The method should provide 90 percent accuracy, whereas the precision of conventional Pap tests is only 60-70 percent. A research laboratory was set up in Graz for further research on the patented Opto-magnetic Imaging Spectroscopy (OMIS) process. The company cooperates with the Graz University of Technology, the Medical University of Graz and Sigmund Freud University in Vienna. Lancor established a subsidiary in Austria for this purpose. Research will be supported by public funding over a period of five years. The device itself is expected to be already launched on the marketplace in 2019. The company hopes to have 10,000 devices available in the next five years.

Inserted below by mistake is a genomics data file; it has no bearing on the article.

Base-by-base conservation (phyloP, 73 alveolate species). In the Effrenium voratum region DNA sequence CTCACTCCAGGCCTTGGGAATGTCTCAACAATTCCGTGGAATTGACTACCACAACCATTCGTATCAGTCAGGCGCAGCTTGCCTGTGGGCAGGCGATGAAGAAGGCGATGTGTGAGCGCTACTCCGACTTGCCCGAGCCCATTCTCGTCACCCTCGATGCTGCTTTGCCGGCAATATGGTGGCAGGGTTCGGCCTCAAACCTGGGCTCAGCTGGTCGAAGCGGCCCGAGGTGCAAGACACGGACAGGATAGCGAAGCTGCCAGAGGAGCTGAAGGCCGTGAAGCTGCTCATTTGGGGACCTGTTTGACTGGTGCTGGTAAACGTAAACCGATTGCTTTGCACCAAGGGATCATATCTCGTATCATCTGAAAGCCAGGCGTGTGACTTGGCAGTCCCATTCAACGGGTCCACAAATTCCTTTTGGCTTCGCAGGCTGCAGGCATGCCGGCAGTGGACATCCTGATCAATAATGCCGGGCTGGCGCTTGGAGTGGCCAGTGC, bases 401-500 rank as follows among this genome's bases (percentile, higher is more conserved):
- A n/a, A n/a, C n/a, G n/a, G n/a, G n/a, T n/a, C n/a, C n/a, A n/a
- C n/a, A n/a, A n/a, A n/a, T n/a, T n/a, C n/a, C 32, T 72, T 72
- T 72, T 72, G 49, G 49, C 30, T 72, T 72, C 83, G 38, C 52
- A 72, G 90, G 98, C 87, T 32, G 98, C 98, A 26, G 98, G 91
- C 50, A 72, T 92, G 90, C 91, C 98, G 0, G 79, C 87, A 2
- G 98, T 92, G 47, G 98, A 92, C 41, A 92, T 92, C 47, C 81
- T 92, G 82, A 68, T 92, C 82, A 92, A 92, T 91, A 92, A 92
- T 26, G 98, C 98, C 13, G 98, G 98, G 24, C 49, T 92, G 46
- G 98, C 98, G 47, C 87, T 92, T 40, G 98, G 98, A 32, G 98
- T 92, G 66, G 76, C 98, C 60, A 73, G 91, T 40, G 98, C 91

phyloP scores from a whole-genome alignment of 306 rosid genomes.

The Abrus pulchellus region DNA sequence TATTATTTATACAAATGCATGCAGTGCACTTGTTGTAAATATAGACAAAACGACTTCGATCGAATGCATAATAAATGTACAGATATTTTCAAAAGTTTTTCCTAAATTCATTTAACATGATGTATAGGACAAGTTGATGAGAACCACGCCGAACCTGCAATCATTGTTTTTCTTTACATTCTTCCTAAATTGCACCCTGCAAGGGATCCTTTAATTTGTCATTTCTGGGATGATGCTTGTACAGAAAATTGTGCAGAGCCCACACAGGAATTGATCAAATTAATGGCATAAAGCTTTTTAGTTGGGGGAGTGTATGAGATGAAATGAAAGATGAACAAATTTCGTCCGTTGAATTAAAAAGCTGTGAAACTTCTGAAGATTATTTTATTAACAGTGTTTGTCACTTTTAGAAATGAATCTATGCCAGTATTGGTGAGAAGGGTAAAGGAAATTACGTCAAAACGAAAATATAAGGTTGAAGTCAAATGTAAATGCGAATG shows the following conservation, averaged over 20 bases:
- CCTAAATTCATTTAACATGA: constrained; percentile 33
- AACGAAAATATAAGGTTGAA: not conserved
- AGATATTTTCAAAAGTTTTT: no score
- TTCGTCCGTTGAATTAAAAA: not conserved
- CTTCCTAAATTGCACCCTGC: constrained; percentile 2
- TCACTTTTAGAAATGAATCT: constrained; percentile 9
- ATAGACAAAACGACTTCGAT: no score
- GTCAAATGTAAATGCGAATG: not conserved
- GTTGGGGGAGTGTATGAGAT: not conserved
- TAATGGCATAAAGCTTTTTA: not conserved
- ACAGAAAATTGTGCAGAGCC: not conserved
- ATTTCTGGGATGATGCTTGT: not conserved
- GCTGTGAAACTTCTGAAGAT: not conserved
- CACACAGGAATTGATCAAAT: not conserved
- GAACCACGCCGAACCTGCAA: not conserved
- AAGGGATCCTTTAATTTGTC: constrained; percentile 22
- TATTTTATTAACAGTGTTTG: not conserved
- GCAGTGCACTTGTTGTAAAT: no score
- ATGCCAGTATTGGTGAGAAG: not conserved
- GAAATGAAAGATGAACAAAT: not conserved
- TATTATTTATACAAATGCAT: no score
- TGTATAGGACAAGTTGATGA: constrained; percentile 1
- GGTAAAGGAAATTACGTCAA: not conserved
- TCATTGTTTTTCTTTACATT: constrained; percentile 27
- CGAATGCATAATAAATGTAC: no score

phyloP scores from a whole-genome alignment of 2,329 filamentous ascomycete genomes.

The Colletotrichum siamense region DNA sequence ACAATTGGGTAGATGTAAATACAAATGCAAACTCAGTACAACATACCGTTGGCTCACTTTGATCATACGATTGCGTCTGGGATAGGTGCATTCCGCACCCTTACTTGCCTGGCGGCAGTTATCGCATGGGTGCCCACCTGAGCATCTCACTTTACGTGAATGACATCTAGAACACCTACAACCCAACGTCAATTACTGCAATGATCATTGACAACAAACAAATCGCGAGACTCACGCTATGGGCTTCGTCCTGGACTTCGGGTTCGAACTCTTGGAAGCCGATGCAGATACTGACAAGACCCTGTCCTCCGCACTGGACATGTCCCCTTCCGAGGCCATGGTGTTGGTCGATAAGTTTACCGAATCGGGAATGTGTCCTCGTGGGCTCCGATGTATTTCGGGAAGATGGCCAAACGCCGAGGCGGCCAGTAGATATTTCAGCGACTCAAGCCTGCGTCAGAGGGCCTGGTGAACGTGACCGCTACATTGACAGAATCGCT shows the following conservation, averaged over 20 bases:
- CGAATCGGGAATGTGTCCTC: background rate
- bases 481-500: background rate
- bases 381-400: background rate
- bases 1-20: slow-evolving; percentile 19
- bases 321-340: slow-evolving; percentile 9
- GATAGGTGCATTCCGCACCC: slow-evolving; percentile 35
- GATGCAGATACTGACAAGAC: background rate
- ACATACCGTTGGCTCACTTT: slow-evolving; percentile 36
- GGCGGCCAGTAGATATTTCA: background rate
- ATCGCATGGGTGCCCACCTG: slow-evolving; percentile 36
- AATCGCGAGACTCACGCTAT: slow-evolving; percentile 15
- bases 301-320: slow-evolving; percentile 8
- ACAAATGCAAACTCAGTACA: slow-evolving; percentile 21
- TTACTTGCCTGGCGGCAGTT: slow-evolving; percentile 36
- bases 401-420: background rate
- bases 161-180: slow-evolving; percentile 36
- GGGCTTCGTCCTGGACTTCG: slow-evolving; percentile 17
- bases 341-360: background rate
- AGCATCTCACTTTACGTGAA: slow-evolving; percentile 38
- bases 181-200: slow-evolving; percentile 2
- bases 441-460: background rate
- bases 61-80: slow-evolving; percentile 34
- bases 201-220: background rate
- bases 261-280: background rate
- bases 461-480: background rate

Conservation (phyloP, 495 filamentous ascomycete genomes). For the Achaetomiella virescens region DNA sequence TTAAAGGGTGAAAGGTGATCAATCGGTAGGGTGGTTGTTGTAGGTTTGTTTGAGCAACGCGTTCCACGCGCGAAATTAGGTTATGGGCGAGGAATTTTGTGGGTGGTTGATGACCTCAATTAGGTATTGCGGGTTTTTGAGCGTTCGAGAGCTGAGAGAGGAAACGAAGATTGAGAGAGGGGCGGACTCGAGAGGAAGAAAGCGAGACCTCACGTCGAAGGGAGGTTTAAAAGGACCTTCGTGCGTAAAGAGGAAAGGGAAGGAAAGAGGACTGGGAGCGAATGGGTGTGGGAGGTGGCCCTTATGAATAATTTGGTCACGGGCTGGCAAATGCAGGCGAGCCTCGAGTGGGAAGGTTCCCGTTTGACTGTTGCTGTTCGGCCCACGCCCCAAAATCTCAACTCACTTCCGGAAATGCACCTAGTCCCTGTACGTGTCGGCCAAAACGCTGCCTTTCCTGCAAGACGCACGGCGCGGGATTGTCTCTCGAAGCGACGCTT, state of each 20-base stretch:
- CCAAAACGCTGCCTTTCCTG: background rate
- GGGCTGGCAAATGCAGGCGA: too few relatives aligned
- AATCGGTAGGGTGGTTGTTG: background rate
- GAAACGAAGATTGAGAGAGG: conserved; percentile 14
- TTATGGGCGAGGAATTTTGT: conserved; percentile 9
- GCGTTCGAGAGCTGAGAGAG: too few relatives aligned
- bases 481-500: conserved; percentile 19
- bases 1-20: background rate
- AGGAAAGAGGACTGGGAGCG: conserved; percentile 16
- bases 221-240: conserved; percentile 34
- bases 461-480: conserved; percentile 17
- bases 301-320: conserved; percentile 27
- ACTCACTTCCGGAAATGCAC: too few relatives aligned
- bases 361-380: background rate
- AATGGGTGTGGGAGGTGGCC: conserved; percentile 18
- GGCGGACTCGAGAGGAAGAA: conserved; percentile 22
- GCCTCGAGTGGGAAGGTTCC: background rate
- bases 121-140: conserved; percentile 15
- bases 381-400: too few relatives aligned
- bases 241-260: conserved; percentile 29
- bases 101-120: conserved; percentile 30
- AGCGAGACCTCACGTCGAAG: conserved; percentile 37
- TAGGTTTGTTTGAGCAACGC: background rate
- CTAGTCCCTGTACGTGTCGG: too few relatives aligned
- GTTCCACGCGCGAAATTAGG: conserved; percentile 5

“Identifying cancer at an early stage is the key to save lives. Lancor Scientific has set itself the task of making an accurate and cost-effective cancer identification technology available around the world. The confidence placed in us by the Austrian government and the partnership with specialists at the Graz University of Technology form the basis for continuing this journey and making a minimum of 10,000 devices available over the next five years. In this case, 500,000 cancer tests can be carried out each day”, says Chief Medical Officer at Lancor Scientific Schlesinger Roland.